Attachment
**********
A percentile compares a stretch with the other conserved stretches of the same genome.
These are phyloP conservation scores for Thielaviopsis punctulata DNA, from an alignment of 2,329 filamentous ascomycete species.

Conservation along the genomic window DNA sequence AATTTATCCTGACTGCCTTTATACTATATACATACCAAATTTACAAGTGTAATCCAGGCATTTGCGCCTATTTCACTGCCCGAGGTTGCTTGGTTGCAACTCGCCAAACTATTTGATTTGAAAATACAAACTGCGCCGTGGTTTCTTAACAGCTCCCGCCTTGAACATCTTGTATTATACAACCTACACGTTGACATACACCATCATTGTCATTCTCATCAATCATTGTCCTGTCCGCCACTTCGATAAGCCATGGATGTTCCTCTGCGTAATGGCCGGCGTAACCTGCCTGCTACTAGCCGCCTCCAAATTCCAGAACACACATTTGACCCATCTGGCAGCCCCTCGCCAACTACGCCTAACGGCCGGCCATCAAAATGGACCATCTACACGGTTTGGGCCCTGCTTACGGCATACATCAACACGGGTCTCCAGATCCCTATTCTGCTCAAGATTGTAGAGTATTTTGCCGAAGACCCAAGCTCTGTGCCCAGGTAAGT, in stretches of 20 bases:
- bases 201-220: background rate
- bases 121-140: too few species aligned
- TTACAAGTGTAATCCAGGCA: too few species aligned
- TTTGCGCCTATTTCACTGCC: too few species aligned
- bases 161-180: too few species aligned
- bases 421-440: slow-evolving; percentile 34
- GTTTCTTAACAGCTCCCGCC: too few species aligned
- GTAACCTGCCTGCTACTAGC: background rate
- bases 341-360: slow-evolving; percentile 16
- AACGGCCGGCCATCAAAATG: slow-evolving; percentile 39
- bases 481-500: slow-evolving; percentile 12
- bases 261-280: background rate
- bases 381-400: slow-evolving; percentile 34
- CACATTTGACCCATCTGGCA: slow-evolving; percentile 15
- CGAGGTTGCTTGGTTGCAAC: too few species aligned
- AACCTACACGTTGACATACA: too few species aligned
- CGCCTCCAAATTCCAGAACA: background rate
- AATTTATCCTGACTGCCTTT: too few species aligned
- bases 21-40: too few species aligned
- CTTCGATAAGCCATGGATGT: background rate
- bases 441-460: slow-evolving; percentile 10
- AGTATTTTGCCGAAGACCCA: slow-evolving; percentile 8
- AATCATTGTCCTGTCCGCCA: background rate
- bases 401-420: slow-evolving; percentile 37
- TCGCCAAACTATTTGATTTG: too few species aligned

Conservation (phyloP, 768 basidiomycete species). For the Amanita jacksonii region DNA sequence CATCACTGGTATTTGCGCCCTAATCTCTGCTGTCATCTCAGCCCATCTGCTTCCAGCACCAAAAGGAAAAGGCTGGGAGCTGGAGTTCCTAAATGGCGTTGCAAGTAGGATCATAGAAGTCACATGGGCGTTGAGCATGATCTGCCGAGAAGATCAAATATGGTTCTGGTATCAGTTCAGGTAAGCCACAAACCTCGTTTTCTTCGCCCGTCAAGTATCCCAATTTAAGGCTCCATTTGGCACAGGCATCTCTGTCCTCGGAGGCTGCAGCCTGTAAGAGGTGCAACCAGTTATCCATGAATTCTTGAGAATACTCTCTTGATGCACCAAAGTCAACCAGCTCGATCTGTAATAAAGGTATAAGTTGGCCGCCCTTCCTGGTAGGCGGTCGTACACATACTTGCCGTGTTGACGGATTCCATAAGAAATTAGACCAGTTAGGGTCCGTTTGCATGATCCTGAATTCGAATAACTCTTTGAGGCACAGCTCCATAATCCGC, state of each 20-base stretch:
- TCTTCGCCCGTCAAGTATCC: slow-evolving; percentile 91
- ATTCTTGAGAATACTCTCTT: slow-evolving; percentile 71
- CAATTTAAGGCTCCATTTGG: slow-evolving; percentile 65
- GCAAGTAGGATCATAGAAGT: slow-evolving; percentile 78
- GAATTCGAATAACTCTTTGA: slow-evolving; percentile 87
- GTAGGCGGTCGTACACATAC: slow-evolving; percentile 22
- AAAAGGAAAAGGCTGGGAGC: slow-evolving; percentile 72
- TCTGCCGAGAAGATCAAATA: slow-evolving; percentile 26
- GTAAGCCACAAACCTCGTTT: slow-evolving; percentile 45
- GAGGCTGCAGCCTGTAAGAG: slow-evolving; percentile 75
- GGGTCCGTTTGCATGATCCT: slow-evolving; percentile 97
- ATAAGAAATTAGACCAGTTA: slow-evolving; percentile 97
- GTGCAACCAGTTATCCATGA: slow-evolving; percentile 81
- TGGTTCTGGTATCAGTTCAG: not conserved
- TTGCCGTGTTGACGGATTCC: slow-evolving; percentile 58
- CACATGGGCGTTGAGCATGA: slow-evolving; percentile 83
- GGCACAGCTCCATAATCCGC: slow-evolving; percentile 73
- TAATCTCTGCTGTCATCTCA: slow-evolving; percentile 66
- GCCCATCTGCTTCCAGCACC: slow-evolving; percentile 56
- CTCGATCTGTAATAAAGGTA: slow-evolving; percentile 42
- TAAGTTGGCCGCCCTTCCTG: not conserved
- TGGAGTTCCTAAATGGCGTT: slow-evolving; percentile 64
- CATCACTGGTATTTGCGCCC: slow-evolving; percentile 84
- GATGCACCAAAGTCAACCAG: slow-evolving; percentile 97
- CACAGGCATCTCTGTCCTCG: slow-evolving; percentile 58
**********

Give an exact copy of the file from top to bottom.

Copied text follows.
A percentile compares a stretch with the other conserved stretches of the same genome.
These are phyloP conservation scores for Thielaviopsis punctulata DNA, from an alignment of 2,329 filamentous ascomycete species.

Conservation along the genomic window DNA sequence AATTTATCCTGACTGCCTTTATACTATATACATACCAAATTTACAAGTGTAATCCAGGCATTTGCGCCTATTTCACTGCCCGAGGTTGCTTGGTTGCAACTCGCCAAACTATTTGATTTGAAAATACAAACTGCGCCGTGGTTTCTTAACAGCTCCCGCCTTGAACATCTTGTATTATACAACCTACACGTTGACATACACCATCATTGTCATTCTCATCAATCATTGTCCTGTCCGCCACTTCGATAAGCCATGGATGTTCCTCTGCGTAATGGCCGGCGTAACCTGCCTGCTACTAGCCGCCTCCAAATTCCAGAACACACATTTGACCCATCTGGCAGCCCCTCGCCAACTACGCCTAACGGCCGGCCATCAAAATGGACCATCTACACGGTTTGGGCCCTGCTTACGGCATACATCAACACGGGTCTCCAGATCCCTATTCTGCTCAAGATTGTAGAGTATTTTGCCGAAGACCCAAGCTCTGTGCCCAGGTAAGT, in stretches of 20 bases:
- bases 201-220: background rate
- bases 121-140: too few species aligned
- TTACAAGTGTAATCCAGGCA: too few species aligned
- TTTGCGCCTATTTCACTGCC: too few species aligned
- bases 161-180: too few species aligned
- bases 421-440: slow-evolving; percentile 34
- GTTTCTTAACAGCTCCCGCC: too few species aligned
- GTAACCTGCCTGCTACTAGC: background rate
- bases 341-360: slow-evolving; percentile 16
- AACGGCCGGCCATCAAAATG: slow-evolving; percentile 39
- bases 481-500: slow-evolving; percentile 12
- bases 261-280: background rate
- bases 381-400: slow-evolving; percentile 34
- CACATTTGACCCATCTGGCA: slow-evolving; percentile 15
- CGAGGTTGCTTGGTTGCAAC: too few species aligned
- AACCTACACGTTGACATACA: too few species aligned
- CGCCTCCAAATTCCAGAACA: background rate
- AATTTATCCTGACTGCCTTT: too few species aligned
- bases 21-40: too few species aligned
- CTTCGATAAGCCATGGATGT: background rate
- bases 441-460: slow-evolving; percentile 10
- AGTATTTTGCCGAAGACCCA: slow-evolving; percentile 8
- AATCATTGTCCTGTCCGCCA: background rate
- bases 401-420: slow-evolving; percentile 37
- TCGCCAAACTATTTGATTTG: too few species aligned

Conservation (phyloP, 768 basidiomycete species). For the Amanita jacksonii region DNA sequence CATCACTGGTATTTGCGCCCTAATCTCTGCTGTCATCTCAGCCCATCTGCTTCCAGCACCAAAAGGAAAAGGCTGGGAGCTGGAGTTCCTAAATGGCGTTGCAAGTAGGATCATAGAAGTCACATGGGCGTTGAGCATGATCTGCCGAGAAGATCAAATATGGTTCTGGTATCAGTTCAGGTAAGCCACAAACCTCGTTTTCTTCGCCCGTCAAGTATCCCAATTTAAGGCTCCATTTGGCACAGGCATCTCTGTCCTCGGAGGCTGCAGCCTGTAAGAGGTGCAACCAGTTATCCATGAATTCTTGAGAATACTCTCTTGATGCACCAAAGTCAACCAGCTCGATCTGTAATAAAGGTATAAGTTGGCCGCCCTTCCTGGTAGGCGGTCGTACACATACTTGCCGTGTTGACGGATTCCATAAGAAATTAGACCAGTTAGGGTCCGTTTGCATGATCCTGAATTCGAATAACTCTTTGAGGCACAGCTCCATAATCCGC, state of each 20-base stretch:
- TCTTCGCCCGTCAAGTATCC: slow-evolving; percentile 91
- ATTCTTGAGAATACTCTCTT: slow-evolving; percentile 71
- CAATTTAAGGCTCCATTTGG: slow-evolving; percentile 65
- GCAAGTAGGATCATAGAAGT: slow-evolving; percentile 78
- GAATTCGAATAACTCTTTGA: slow-evolving; percentile 87
- GTAGGCGGTCGTACACATAC: slow-evolving; percentile 22
- AAAAGGAAAAGGCTGGGAGC: slow-evolving; percentile 72
- TCTGCCGAGAAGATCAAATA: slow-evolving; percentile 26
- GTAAGCCACAAACCTCGTTT: slow-evolving; percentile 45
- GAGGCTGCAGCCTGTAAGAG: slow-evolving; percentile 75
- GGGTCCGTTTGCATGATCCT: slow-evolving; percentile 97
- ATAAGAAATTAGACCAGTTA: slow-evolving; percentile 97
- GTGCAACCAGTTATCCATGA: slow-evolving; percentile 81
- TGGTTCTGGTATCAGTTCAG: not conserved
- TTGCCGTGTTGACGGATTCC: slow-evolving; percentile 58
- CACATGGGCGTTGAGCATGA: slow-evolving; percentile 83
- GGCACAGCTCCATAATCCGC: slow-evolving; percentile 73
- TAATCTCTGCTGTCATCTCA: slow-evolving; percentile 66
- GCCCATCTGCTTCCAGCACC: slow-evolving; percentile 56
- CTCGATCTGTAATAAAGGTA: slow-evolving; percentile 42
- TAAGTTGGCCGCCCTTCCTG: not conserved
- TGGAGTTCCTAAATGGCGTT: slow-evolving; percentile 64
- CATCACTGGTATTTGCGCCC: slow-evolving; percentile 84
- GATGCACCAAAGTCAACCAG: slow-evolving; percentile 97
- CACAGGCATCTCTGTCCTCG: slow-evolving; percentile 58